[OPE-L:2074] Re: subjectivity

glevy@acnet.pratt.edu (glevy@acnet.pratt.edu)
Sat, 4 May 1996 06:26:49 -0700

[ show plain text ]

As is so frequently the case, current debates on Marxism tend to have
long histories. In what follows, I will briefly assert two factors which
led to this dichotomy re subjectivity within the history of thought.

(1) In Marx's time and in the decades that followed, the major
battleground *philosophically* was between materialism and idealism. I
believe that many German, Austrian, and Russian Social Democrats - after
Marx - believed that any reference to subjectivity was a concession to
idealism. This, perhaps, was also affected by the rise of marginalism and
the subjective theory of value. Yet, the writings of Kautsky, Bauer,
Plekhanov, etc. have a contradictory legacy to the extent that the
subject was vacated from the theory, *but* the political conclusion often
emphasized class struggle. This can be seen most clearly in the political
conclusions of Bauer's and Kautsky's crisis theories. Yet, how is the
subject integrated within the theory itself?

(2) Although there were courtships with idealism by some schools of
Marxism, e.g. Sartre and the existentialists, this debate has primarily
unfolded *within* the materialist tradition. Two factors seem of
particular relevance historically. The primary factor, I would suggest,
was the degeneration and ossification of Marxist theory that occurred
within the Soviet Union following Stalin's rise to power. In many ways,
philosophically, Marxist theory became vulgarized in a similar way that
Ricardian theory degenerated following Ricardo. In other countries, there
was a revulsion against both Stalinist practice and theory. The second
factor was the (coincidental?) timing of the publication (especially in
English) of the _Economic and Philosophic Manuscripts of 1844_ and,
later, the _Grundrisse_. In the context of the developments in the USSR,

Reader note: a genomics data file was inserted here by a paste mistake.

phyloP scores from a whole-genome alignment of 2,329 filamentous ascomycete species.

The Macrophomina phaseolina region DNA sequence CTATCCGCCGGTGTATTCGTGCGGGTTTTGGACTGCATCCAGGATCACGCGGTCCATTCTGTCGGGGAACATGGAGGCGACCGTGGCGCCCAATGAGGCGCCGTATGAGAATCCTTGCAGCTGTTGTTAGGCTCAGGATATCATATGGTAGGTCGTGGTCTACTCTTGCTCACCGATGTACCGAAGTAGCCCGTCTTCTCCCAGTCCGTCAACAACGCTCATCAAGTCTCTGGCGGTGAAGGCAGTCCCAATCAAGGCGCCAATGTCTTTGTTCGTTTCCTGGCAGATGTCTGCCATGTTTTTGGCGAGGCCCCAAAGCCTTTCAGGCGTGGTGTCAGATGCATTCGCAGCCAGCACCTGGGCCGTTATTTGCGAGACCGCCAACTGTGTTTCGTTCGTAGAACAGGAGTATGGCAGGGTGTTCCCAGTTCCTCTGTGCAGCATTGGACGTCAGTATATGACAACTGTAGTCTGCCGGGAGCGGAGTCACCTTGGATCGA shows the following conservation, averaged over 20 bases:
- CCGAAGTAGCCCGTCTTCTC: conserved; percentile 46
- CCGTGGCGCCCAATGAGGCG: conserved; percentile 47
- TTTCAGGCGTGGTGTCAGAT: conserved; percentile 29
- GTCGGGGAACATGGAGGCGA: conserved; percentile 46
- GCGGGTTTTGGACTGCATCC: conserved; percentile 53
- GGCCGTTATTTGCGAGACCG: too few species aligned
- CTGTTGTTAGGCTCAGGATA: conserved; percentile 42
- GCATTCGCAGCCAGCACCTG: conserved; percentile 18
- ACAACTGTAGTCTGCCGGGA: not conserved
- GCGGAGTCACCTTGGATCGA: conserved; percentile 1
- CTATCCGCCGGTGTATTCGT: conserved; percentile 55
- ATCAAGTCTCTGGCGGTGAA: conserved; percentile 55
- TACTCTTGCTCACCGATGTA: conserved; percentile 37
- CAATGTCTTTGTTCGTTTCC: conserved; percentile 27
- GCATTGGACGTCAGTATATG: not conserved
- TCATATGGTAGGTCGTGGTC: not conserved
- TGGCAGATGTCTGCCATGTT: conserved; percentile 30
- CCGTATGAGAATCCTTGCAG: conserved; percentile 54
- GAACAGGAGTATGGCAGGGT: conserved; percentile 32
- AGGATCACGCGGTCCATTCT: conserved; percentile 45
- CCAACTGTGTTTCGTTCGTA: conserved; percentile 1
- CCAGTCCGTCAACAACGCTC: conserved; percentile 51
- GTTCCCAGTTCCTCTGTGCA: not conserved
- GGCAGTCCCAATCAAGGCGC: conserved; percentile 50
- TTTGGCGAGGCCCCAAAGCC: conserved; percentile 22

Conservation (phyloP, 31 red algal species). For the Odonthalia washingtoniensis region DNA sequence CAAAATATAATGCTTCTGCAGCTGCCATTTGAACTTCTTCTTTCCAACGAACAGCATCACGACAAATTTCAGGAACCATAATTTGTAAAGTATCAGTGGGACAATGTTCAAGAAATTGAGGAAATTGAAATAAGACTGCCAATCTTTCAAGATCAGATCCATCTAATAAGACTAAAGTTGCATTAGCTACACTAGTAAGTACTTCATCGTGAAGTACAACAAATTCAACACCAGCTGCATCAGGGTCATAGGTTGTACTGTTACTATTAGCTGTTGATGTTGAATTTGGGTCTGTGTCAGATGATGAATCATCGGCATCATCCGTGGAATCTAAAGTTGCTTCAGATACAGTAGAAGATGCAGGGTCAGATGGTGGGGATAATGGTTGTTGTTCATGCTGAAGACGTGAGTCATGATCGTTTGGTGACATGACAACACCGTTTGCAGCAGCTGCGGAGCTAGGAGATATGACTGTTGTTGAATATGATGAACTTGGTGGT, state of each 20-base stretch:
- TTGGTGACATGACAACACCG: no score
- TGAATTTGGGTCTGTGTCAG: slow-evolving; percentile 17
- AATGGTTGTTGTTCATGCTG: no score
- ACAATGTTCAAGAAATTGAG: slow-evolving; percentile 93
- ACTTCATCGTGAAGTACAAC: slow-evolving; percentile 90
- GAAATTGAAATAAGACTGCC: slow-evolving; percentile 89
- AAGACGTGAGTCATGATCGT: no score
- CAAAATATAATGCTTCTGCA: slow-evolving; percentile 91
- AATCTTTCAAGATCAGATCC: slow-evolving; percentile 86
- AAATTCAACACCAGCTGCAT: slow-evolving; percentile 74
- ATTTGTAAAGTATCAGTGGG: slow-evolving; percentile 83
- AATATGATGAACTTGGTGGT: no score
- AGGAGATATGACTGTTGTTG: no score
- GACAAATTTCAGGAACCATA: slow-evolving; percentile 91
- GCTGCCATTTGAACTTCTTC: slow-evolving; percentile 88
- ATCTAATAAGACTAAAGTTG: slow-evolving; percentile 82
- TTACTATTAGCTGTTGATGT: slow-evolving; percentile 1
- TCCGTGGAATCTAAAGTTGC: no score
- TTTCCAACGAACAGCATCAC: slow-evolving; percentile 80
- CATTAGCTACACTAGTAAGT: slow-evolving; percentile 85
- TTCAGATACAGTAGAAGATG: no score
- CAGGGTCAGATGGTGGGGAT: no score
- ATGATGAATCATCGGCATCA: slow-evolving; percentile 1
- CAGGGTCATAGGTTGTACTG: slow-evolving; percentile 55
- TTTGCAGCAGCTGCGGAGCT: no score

the publication of these works may have influenced the development of
Marxist theory more than the publication of Volumes 2 and 3 of _Capital_
in the decades following Marx's death. For instance, following the
publication of the _Paris Manuscripts_, there was a "Young Marx" movement
(e.g. Sartre, the Frankfurt School, Marcuse, Korsch, etc.) which, in
turn, gave birth to a counter-tendency perhaps best represented by the
works of Althusser. With the publication of the _Grundrisse_,
developments took a new turn. Clearly, writers like Toni Negri and (our own)
Mike L. were heavily influenced by the publication of that work. Yet,
could the _Grundrisse_ be said to be "idealist"? I think not. Yet, the
Hegelian heritage in that work is clearly more visible than in _Capital_
(although, it is obviously present in _Capital_ as well, as Althusser

Beyond the above, I would also suggest that the question of subjectivity
is related to our interpretations of ... <you guessed it> ... "the 6 book
plan." Was the subject of wage-labor incorporated into _Capital_, as
Rosdolsky suggests, or is there something *missing*, i.e. the book on
wage-labour (Mike L's favorite theme)?

So, in brief, I would suggest that this debate has been framed both by
historical circumstances, the timing of the publications of Marx's works,
and terminological confusion.

With the publication of "new" works of M&E by MEGA and the translation of
previously unpublished works by M&E into English and other languages, one
might expect Marxists to again be influenced by these developments. Yet,
it hasn't happened yet to any great extent. Perhaps that will change.

In OPE-L Solidarity,